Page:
NBC’s Grimm had it’s season 3 finale last Friday and stars Sasha Roiz (Captain Renard) and Claire Coffee (Adalind) took some time out of their schedules to chat about the season and what might be next for the hit show.
The two also talked about their characters, how they got involved in the show and more.
Grimm airs Fridays at 9pm on NBC
How far in advance do you guys know kind of what’s coming for your character?
Claire Coffee: Not very far.
Sasha Roiz: No.
Claire Coffee: Shockingly close to when it actually happens. And you know the – I think Jim and David are really good at keeping all of this from us. Because you know, things change and I think if we knew too far in advance it just subconsciously starts changing the way you’re playing the character I think so.
Sasha Roiz: We probably get scripts at most two weeks before we shoot it.
Claire, more than any other character this season, your character seems to have gone through an incredible range of emotions. How was that to play? Because you got to touch on pretty much everything.
Claire Coffee: Yes, I was telling Jim and David just how grateful – it’s kind of like going back to theater school where you get – it’s like just a massive exercise in exploring the range of human emotions. Yes, I think over those three episodes I got to play every single one of them. So that – I just consider myself lucky, and you know, hope that I didn’t drop the ball.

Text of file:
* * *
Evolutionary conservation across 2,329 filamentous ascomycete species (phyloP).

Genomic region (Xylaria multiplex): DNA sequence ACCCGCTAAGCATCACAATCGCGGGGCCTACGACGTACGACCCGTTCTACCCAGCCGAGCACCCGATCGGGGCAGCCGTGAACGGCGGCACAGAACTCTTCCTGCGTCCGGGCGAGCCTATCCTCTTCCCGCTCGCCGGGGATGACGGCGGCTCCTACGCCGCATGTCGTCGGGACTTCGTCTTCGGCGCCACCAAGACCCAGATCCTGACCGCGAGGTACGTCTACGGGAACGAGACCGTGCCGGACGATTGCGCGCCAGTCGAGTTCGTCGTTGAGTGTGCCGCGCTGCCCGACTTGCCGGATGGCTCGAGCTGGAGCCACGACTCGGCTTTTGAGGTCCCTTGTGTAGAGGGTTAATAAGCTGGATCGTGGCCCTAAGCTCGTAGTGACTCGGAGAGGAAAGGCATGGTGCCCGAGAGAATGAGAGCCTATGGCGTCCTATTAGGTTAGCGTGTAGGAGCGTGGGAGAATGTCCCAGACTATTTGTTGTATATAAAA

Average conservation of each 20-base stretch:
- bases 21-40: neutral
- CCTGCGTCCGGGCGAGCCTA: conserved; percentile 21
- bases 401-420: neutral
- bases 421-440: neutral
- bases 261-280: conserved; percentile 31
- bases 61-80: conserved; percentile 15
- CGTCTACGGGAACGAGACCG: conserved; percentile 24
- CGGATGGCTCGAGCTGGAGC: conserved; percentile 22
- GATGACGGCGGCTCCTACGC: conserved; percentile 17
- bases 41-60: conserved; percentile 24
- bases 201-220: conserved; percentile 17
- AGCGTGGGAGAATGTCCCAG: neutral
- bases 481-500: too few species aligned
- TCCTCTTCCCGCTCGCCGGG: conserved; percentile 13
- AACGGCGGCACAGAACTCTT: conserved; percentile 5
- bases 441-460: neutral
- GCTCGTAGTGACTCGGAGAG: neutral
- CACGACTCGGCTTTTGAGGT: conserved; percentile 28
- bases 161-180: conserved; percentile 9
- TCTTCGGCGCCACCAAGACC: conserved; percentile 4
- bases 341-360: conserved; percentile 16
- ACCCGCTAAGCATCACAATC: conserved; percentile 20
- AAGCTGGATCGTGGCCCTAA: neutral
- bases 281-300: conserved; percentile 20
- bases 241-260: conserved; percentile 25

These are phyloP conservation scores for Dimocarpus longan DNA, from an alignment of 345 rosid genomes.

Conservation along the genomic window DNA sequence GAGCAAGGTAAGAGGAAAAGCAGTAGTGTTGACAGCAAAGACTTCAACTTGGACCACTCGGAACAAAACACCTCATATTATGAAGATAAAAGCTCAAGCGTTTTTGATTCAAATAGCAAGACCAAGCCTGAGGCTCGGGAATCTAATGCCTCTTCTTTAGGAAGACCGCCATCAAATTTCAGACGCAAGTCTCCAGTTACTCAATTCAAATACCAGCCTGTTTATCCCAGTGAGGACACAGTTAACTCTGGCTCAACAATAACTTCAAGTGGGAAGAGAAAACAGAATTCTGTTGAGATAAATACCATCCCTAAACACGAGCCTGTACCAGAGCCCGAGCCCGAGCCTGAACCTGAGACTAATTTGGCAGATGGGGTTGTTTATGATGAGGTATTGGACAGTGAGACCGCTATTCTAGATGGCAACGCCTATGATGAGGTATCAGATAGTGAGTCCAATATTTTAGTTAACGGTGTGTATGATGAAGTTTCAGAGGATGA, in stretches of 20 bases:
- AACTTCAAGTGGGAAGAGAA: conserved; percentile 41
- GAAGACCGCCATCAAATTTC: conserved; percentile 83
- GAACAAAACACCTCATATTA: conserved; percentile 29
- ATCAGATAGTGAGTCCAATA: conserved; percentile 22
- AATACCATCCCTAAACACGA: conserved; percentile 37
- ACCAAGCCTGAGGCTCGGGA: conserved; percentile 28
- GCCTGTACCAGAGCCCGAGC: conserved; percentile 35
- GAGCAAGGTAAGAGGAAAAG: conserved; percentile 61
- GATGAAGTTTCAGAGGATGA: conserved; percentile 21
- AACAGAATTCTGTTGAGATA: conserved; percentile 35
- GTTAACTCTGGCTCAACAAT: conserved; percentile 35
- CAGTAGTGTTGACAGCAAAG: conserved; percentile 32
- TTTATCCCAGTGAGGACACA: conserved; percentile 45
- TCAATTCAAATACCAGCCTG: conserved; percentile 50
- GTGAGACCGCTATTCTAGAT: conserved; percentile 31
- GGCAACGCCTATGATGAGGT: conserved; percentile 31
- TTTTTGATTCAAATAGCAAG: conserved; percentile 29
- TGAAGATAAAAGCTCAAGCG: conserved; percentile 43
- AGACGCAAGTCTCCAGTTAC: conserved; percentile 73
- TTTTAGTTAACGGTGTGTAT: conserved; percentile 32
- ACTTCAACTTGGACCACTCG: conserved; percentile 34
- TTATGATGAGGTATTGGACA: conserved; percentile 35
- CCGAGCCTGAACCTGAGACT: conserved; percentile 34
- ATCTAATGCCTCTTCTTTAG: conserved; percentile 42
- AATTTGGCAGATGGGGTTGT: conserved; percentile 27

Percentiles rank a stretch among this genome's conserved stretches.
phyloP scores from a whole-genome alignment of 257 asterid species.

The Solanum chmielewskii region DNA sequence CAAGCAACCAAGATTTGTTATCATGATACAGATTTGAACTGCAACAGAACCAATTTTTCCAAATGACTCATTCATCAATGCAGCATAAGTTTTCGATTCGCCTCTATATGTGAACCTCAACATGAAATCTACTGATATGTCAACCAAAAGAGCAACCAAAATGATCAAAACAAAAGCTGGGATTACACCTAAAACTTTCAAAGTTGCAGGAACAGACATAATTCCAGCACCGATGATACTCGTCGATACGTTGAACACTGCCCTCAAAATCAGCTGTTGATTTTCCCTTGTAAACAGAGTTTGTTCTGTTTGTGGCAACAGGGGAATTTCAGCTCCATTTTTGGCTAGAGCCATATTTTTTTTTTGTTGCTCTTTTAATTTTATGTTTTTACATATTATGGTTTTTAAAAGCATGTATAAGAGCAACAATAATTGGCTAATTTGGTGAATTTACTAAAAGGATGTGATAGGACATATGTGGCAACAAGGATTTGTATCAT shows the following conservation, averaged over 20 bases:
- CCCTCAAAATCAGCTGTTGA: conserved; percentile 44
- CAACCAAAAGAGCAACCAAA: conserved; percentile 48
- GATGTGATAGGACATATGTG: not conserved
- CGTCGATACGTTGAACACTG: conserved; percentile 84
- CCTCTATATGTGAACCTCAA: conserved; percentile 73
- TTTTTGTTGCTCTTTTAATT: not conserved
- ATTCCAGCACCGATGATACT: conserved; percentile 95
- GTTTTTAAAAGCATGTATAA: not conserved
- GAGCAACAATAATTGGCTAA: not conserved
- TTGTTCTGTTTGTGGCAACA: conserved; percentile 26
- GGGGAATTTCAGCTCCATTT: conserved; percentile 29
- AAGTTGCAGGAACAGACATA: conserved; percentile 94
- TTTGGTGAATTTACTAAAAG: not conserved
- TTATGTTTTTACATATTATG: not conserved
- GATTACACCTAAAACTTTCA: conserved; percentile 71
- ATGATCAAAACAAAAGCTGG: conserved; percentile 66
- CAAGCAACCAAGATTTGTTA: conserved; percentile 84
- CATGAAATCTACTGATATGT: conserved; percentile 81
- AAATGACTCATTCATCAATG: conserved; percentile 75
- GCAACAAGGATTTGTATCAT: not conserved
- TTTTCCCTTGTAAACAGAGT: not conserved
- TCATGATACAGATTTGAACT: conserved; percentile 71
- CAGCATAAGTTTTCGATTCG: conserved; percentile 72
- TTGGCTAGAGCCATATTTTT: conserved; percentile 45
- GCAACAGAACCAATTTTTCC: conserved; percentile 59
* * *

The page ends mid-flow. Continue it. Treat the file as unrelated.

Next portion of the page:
Well is it easier for you to play the ones where she is, you know scared, or you know upset, or the ones where she’s in a rage and is ready to act out?
Claire Coffee: I don’t know that any one is easier or harder. I mean I think you know, that anything that requires a lot of emotion, be it rage or pain, is exhausting, you know, after a while just – it’s because energy level, it’s just taking a lot out of you. So it was – yes, it was definitely an exhausting two weeks.
Claire, you were on General Hospital before you were on Grimm and I was reading through your character’s description online and to remind myself about it, and it struck me that with all the, you know, her getting pregnant and by two different people and not knowing who the father – it reminded me a bit of a soap opera. Would you agree that there are some parallels?
Claire Coffee: You know, it’s definitely a wild ride. A lot of drama going on. I think it’s – it was a lot I guess, I’ll put it at that.
Claire, you mentioned that your character’s relationship was, “Sickeningly codependent,” which has kind of made it extra fun to watch this season. What was your favorite part about working together and sort of creating kind of odd but exciting chemistry between you both? So the question’s for both of you actually.
Claire Coffee: Well, I don’t think we set out to create odd and exciting chemistry, but that is – that’s a fabulous result, and a fabulously unexpected result.
I think you know, we do have a lot of fun working together. And Sasha’s – he’s just such a generous actor to work with. And I’m not saying that just because he’s on the other end of the line. But you know, we do like – he makes a point to kind of like, we’ll meet up before and kind of suss out what the situation is because we do find ourselves in some kind of outlandishly emotional places.